First stepping into the music world last October, cialis Andrew Hozier-Byrne is back with what could easily be called one of the most anticipated Irish albums of the year. With a host of celebrity fans (Taylor Swift, cialis One Republic and Fearne Cotton to name but a few), a whopping 9 million Youtube views on ‘Take Me to Church.’ and record deals in both the UK and America things are looking pretty good for the boy from Bray.

Hozier is a breath of fresh air to the music industry. He has managed to revamp the genre of blues, delivering his songs with an air of passion and purity that capture the rawness of the 24 year olds talent. The songs vary from sweet and soft to more powerful, enthusiastic tracks. His album, a self-titled work, dropped last week and it doesn’t disappoint. 14 songs, 53 minutes and a boat load of soul, Hozier has managed to produce a raw, stripped back album, a rarity nowadays. The production makes his voice, which has a magnetizing element, the star of the show and one can’t help but be drawn into every lyric.

Opening with “Take me to Church”, the song which earned him his massive following, and reached No. 2 in the Irish charts, remaining there for four weeks, is followed by “From Eden”, off his second EP. “Sedated” features as track number 3. A song laced with dark emotion, coping with the serious issue of addiction. Next up is “Angel of Small Death & the Codeine Scene” a love song of sorts featuring an upbeat and poignant chorus, with slower, more contemporary verses.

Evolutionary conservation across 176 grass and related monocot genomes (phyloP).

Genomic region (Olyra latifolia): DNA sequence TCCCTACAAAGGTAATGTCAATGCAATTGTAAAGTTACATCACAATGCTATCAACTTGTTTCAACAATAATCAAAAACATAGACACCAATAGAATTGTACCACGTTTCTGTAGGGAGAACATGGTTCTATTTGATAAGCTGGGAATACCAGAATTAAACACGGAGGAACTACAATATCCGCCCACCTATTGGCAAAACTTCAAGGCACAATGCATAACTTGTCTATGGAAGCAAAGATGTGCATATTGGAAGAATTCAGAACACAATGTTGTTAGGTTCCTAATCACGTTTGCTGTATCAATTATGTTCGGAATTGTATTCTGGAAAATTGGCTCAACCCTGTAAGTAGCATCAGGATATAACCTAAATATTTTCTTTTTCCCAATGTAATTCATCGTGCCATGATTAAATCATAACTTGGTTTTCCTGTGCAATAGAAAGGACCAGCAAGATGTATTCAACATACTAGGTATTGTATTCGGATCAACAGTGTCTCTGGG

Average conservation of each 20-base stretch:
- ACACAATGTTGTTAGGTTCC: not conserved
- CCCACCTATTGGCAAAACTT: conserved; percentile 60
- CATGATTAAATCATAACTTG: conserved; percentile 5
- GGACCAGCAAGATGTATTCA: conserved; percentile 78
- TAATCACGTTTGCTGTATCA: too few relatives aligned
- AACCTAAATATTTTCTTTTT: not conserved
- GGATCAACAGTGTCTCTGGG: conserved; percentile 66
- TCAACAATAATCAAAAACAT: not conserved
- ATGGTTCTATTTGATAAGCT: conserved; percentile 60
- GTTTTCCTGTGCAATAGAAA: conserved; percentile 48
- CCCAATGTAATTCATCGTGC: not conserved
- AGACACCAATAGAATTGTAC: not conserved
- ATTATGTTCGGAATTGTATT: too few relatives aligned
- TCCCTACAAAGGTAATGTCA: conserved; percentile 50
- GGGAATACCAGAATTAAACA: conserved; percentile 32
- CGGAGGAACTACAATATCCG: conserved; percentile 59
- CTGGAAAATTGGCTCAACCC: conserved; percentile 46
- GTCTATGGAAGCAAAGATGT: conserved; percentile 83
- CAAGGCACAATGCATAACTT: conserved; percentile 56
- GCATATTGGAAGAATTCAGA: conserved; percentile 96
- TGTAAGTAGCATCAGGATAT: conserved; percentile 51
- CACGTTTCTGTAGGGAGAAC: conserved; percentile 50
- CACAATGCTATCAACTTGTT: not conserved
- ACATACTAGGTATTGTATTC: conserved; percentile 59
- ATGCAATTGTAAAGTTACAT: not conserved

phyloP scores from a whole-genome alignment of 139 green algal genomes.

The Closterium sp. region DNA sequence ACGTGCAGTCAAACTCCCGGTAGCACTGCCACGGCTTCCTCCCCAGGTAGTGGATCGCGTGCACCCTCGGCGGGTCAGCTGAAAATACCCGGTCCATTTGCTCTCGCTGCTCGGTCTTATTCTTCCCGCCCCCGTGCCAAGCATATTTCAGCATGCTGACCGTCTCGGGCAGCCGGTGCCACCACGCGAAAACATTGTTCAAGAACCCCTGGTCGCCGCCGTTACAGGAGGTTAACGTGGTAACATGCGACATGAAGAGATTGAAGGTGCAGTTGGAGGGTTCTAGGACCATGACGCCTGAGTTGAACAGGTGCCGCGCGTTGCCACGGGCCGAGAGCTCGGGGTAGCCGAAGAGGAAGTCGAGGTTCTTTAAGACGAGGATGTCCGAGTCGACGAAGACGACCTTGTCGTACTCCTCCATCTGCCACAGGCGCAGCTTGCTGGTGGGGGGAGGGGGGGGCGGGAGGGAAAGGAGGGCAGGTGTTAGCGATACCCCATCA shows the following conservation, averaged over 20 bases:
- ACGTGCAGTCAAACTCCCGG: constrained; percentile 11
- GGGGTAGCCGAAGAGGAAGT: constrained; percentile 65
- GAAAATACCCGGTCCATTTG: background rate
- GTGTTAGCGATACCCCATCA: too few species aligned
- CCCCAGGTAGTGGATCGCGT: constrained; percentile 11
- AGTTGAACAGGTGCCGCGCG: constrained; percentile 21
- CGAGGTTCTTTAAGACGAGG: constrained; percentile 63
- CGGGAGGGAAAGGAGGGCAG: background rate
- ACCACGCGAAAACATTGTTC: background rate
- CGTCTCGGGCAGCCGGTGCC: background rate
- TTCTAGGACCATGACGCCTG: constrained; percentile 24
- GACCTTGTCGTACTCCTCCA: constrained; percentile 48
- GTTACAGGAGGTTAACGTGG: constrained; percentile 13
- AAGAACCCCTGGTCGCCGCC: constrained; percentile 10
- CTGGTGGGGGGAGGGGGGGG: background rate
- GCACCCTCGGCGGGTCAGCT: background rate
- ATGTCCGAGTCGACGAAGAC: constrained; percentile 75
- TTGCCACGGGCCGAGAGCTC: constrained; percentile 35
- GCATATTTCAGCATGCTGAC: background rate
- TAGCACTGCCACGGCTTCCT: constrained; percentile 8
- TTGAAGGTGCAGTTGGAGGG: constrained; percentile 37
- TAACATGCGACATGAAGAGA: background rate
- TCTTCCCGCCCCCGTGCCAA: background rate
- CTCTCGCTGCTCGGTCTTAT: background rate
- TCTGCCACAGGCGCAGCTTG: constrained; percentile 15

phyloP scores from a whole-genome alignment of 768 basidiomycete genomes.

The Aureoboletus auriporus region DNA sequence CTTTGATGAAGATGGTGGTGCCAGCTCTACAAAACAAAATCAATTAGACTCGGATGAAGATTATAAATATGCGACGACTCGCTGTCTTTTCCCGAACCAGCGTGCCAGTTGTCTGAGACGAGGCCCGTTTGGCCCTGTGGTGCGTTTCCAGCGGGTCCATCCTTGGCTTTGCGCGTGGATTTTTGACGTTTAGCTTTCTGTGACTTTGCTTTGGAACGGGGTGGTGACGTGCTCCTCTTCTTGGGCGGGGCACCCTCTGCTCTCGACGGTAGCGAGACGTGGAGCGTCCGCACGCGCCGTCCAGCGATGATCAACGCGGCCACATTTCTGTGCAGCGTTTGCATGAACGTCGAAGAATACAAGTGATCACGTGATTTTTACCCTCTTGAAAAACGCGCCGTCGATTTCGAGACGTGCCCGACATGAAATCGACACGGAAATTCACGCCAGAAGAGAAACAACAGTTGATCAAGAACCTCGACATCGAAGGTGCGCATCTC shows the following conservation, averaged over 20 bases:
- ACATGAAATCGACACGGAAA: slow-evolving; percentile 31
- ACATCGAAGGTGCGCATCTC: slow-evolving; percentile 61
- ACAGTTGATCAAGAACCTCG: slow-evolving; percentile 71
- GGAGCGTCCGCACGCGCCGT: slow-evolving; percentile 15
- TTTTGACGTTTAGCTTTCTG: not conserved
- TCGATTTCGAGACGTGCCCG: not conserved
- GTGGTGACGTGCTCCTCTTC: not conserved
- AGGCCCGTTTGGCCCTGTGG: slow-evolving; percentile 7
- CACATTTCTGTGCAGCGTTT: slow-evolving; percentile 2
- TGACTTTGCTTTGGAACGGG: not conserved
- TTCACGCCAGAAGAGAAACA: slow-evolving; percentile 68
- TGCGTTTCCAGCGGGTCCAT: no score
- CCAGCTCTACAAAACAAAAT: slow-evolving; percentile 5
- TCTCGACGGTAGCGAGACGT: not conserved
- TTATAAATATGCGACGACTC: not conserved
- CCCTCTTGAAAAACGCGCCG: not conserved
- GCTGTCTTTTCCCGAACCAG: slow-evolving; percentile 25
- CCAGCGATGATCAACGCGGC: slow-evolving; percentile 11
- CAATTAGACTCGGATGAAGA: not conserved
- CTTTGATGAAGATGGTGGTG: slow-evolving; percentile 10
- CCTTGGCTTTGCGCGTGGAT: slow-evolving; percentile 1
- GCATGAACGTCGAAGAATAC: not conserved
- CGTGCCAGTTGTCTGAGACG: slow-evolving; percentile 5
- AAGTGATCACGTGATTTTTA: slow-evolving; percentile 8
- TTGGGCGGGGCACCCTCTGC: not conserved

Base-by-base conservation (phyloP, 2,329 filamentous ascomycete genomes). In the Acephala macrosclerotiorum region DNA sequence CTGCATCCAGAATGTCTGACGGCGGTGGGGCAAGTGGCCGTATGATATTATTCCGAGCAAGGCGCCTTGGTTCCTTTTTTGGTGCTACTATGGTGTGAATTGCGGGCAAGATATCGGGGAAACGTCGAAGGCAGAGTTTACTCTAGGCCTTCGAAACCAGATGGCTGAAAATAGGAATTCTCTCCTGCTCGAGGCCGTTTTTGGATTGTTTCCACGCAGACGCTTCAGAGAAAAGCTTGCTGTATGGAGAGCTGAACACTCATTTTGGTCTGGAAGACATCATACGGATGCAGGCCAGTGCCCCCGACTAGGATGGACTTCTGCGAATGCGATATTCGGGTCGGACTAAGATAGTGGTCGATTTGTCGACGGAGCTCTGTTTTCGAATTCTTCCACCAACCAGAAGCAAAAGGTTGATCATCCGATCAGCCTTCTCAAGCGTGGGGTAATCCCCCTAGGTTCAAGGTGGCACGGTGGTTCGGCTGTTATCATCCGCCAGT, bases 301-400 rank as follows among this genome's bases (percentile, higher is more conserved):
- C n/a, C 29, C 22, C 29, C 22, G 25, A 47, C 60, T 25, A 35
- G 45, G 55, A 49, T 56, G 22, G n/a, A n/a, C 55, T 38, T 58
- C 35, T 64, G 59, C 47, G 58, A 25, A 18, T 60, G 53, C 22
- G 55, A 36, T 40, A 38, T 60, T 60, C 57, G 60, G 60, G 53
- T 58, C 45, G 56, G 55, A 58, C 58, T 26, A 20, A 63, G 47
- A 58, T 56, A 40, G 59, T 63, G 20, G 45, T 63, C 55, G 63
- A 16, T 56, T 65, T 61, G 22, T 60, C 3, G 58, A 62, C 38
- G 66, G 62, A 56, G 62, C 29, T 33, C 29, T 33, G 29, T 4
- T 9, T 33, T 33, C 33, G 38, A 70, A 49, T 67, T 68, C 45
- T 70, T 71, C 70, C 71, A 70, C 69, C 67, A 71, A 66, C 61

The album delves into a host of different genres, yet it always manages to stay in touch with Hozier’s delta blues roots. ‘Someone New’ is a burst of pop while ‘Jackie and Wilson’, with an upbeat tempo is more on the rock n’ roll side of things, whilst also paying homage to rhythm and blues. “We’ll name our children Jackie and Wilson and raise em’ on rhythm ‘n’ blues” Hozier sings, gleefully whilst accompanied by a buoyant backbeat. The song is a tribute of sorts to the performer Jackie Wilson who helped with the transition from R&B to soul.

The pace of the album does begin to slow toward the end, with many of the more upbeat songs being confined to the beginning. It is for this reason that I would have preferred the album to perhaps offer 10 tracks instead of 14 as it felt drawn out at times. All in all however the hype and anticipation that was surrounding the release of this album is justified.
By Jessica Bennett